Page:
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THE INSPECTION OF NURSE. TRAINING

SCHOOLS: ITS AIMS AND RESULTS.

BY MISS A. L. ALLINE.

Inspector of Nurse Training Schools, N. Y. State Education

Department (By Invitation.)

To report the inspection of Nurse Training Schools of the State of New York to this body of hospital workers is a privilege greatly appreciated.

The report seeks to hide nothing; it speaks plainly of conditions which cannot be approved, but gives evidence of a promising future.

State inspection is a new feature in nurse training schools. The idea was the outgrowth of organized effort on the part of nurses to improve the system of training they, themselves, had experienced and found wanting, Training nurses is pre-eminently an educational matter. When it was discussed in the state meetings, the State Education Department was turned to as the proper body to conduct the systematic development of a professional course. The statutory enactment prescribed certain requirements, and placed in the hands of the Regents of teh University of the State of New York the responsibility of the work.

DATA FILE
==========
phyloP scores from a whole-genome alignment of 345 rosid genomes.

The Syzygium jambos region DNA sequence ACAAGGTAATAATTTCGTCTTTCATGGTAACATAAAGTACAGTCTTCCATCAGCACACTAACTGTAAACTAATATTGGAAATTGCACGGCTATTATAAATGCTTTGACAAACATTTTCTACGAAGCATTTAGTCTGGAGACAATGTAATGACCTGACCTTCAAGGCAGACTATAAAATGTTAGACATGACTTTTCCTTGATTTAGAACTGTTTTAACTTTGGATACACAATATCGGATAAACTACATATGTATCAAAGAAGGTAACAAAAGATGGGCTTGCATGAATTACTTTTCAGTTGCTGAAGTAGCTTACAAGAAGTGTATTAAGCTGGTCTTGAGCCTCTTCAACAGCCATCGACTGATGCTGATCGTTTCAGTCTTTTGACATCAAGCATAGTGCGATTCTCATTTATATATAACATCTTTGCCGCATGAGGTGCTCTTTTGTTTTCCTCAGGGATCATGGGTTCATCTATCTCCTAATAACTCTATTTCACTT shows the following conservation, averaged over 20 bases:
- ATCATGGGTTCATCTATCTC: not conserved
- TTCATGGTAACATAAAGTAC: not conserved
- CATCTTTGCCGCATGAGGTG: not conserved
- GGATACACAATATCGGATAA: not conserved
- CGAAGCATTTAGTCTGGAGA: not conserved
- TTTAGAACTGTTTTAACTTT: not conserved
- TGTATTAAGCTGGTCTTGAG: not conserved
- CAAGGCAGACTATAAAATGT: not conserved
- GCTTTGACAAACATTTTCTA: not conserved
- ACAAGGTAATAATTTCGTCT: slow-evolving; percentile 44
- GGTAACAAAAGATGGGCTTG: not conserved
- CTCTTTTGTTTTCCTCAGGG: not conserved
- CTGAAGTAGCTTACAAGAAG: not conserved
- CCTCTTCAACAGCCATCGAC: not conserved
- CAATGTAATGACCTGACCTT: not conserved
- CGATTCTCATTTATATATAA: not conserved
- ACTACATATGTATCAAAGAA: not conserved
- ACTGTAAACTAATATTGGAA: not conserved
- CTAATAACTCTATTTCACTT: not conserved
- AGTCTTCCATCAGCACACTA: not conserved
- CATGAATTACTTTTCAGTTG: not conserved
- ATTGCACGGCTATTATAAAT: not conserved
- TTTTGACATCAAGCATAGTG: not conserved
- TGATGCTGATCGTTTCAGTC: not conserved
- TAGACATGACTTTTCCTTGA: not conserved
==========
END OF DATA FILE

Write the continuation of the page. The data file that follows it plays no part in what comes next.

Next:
The Regents made special rulings on preliminary and professional education and hospital facilities as regards departments for experience. The Education Department handling the same questions in many other educational lines, was asked to arrange the many details in proper compliance with the law. In a short time the chiefs of divisions passed upon the problem as regularly and systematically as though they were as familiar with them as they were with those of other institutions of learning. In other words, instead of it being necessary to form a new system, it was a mere matter of classification, and at once the movement had back of it the experience of decades in educational methods.